Employer liable for compensation even without formalised employment contract19 January 2018
The Administrative Appeals Tribunal (AAT) has found in Sutherland and Comcare (Compensation)  AATA 2596 that evidence of an employer-employee relationship before a formalised employment contract has been executed is sufficient for the employer to be liable for workers' compensation—a decision that may impact future claims in Western Australia.
A worker was employed at the University of Canberra as a lecturer and tutor from 2012. Her employment was subject to a sessional contract for the period of 6 August 2012 to 27 February 2013. The worker was also concurrently visiting the employer's premises throughout 2012 and 2013 to complete a PhD.
In January 2013, the worker fell down a set of steps after buying lunch from the employer's facility. Comcare initially accepted liability for the compensation claim but subsequently revoked this on the basis the worker's injuries weren't compensable as they had not been sustained during the course of her employment, but when she was at the premises for a non-work related matter concerning her PhD. Comcare also argued she had completed all of her duties under her sessional contract and so couldn't have been attending the premises to undertake employment-related duties.
The worker argued she was in fact undertaking work-related duties when she was injured, claiming she had attended the premises for a meeting regarding a lecture she was to present in the upcoming semester and to discuss the non-payment of fees for a lecture she held in 2012.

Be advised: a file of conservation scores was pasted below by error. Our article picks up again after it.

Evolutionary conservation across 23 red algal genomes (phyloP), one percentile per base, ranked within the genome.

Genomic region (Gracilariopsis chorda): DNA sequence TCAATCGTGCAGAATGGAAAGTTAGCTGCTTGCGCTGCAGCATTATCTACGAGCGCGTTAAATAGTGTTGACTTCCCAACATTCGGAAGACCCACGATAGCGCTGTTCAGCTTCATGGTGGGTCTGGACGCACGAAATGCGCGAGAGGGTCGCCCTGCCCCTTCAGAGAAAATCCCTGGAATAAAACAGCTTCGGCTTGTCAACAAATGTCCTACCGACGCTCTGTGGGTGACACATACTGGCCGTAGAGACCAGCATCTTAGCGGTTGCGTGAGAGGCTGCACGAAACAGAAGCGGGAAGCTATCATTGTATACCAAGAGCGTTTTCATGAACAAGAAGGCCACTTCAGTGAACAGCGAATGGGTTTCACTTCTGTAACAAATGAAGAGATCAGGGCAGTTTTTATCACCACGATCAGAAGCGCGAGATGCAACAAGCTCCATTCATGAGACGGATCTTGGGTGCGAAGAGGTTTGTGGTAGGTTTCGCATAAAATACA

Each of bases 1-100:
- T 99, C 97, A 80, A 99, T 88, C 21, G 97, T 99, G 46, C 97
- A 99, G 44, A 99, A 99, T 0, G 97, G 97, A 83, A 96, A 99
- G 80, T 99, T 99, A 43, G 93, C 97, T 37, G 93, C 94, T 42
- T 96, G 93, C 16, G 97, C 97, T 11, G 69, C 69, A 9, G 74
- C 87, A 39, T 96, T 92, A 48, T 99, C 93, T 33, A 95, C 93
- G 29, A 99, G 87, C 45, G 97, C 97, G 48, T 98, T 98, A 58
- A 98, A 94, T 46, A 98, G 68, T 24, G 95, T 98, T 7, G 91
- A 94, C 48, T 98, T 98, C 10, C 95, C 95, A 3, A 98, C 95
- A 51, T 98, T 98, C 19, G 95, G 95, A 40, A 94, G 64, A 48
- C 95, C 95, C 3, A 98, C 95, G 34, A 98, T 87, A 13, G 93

The worker also argued that she came in to discuss presenting some lectures in the first semester of 2013 but that a formalised contract for this work hadn't yet been finalised between her and the employer. Accordingly, she had suffered her injury at the employer's place of business to discuss work she had agreed to for the upcoming semester, but which was not the subject of a formalised contract of employment.
The AAT's decision
The AAT found that the absence of a formalised contract did not mean there was no employment relationship at the time of the incident, remarking that "courts in Australia and overseas have routinely held that preliminary negotiations via email, text or other communications can constitute a binding contract, despite formal documents not being executed".
The worker was doing precisely what her employer had requested and therefore her injuries occurred in the course of her employment, at her place of work, during an ordinary recess. Consequently, her injuries were compensable.
Future compensation claims in Western Australia
Compensation legislation across Australian states has varying definitions of "course of employment" and "compensable injury", which may change the extent of this decision's impact on state law. In Western Australia, a compensable injury is defined as one that is suffered "arising out of or in the course of employment, or whilst the worker is acting under the employer's instructions". Accordingly, in similar circumstances, if it is found a worker attended an employer's premises under the employer's instructions to discuss upcoming work, an arbitrator in Western Australia may come to the same decision.